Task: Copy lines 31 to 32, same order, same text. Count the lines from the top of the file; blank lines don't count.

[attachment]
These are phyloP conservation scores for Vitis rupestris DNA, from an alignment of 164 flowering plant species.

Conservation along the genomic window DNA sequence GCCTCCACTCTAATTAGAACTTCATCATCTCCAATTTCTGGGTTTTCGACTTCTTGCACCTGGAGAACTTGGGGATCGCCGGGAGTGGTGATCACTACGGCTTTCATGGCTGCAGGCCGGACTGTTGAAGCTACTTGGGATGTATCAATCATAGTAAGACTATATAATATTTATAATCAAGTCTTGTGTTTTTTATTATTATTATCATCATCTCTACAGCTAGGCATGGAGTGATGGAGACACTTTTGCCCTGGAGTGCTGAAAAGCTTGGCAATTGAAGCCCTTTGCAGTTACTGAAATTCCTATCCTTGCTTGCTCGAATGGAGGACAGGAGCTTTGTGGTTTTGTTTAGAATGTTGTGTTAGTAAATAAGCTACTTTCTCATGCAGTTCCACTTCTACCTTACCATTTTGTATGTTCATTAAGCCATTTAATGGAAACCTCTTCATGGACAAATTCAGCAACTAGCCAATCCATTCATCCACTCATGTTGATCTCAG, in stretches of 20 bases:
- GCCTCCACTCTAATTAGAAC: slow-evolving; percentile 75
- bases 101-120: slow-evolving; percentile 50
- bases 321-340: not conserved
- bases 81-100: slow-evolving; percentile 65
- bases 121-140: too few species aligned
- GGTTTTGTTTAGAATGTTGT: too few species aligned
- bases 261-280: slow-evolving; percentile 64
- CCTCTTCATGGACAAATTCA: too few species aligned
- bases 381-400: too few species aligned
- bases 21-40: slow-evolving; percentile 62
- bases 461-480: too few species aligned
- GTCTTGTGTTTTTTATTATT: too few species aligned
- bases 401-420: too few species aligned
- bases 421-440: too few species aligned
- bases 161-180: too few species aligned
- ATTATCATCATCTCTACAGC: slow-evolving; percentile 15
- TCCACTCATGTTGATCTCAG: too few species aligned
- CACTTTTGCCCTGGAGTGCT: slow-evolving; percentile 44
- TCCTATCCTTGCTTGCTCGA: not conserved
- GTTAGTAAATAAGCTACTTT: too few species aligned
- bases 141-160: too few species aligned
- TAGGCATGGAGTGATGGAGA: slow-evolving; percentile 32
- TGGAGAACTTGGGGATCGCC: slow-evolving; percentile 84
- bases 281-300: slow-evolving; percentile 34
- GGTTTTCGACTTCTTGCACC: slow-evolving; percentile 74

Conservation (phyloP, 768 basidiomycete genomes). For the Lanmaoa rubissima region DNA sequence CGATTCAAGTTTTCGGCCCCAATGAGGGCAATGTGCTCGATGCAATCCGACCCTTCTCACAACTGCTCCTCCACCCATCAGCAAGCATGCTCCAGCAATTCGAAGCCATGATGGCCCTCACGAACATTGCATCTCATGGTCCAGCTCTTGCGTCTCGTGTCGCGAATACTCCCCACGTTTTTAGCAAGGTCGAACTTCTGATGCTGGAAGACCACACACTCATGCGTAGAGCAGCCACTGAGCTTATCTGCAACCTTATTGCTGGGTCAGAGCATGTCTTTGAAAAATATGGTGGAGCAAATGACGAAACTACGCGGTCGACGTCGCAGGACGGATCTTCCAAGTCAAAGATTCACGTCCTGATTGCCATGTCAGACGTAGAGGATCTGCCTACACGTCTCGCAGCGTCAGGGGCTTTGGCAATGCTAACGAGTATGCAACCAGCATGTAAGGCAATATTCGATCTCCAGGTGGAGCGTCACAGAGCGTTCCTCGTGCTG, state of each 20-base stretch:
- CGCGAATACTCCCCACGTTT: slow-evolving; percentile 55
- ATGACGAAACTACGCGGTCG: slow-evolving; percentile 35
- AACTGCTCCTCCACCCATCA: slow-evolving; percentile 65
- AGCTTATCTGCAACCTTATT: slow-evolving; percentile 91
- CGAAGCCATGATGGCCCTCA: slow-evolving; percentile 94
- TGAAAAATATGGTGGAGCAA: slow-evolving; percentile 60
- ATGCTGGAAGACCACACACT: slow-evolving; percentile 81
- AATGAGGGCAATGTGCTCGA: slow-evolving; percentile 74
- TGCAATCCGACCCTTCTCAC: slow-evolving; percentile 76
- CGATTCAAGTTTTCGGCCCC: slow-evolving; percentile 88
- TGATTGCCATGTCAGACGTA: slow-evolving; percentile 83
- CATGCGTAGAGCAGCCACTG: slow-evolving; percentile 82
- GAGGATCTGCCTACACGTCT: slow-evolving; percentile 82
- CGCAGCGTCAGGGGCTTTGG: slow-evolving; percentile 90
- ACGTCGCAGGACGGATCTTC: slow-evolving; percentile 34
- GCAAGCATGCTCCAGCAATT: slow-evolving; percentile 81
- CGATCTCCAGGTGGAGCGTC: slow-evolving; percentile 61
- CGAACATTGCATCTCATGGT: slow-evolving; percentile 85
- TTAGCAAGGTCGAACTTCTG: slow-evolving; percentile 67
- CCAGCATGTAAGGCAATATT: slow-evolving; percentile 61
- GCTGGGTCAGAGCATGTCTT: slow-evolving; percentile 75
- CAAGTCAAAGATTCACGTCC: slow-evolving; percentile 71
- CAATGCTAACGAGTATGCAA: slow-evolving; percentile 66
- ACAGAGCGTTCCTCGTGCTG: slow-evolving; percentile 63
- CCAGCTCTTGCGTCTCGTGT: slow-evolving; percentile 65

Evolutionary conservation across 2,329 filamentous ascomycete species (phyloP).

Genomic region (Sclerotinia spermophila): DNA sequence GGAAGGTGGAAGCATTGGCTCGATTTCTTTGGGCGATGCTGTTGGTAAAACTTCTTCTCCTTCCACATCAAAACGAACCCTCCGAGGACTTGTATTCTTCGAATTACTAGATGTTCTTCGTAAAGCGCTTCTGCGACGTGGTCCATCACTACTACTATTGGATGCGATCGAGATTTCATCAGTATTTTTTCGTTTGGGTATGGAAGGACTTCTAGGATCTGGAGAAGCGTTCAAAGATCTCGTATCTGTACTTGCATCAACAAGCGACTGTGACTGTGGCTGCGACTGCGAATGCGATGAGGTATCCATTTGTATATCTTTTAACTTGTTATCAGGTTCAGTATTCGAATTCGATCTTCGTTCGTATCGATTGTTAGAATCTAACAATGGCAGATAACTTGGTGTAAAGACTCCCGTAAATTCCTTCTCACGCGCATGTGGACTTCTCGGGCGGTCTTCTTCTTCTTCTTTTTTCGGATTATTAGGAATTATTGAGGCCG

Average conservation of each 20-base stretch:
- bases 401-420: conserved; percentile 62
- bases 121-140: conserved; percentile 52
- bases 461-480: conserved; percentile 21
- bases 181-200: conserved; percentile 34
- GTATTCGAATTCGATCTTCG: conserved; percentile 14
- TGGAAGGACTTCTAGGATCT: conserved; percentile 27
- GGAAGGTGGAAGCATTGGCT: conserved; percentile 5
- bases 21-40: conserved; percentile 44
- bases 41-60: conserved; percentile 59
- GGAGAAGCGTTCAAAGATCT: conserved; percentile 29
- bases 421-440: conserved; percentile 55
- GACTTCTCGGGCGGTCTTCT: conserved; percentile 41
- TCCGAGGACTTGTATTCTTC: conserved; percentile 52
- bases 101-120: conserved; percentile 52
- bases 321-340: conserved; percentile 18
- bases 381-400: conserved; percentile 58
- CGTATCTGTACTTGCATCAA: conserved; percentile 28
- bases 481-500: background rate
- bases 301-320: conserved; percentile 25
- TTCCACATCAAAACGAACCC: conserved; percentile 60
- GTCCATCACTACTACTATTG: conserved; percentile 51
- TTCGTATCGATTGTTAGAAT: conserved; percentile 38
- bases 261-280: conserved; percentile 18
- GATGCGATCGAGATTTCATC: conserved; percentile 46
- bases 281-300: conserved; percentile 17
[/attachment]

- AACTGCTCCTCCACCCATCA: slow-evolving; percentile 65
- AGCTTATCTGCAACCTTATT: slow-evolving; percentile 91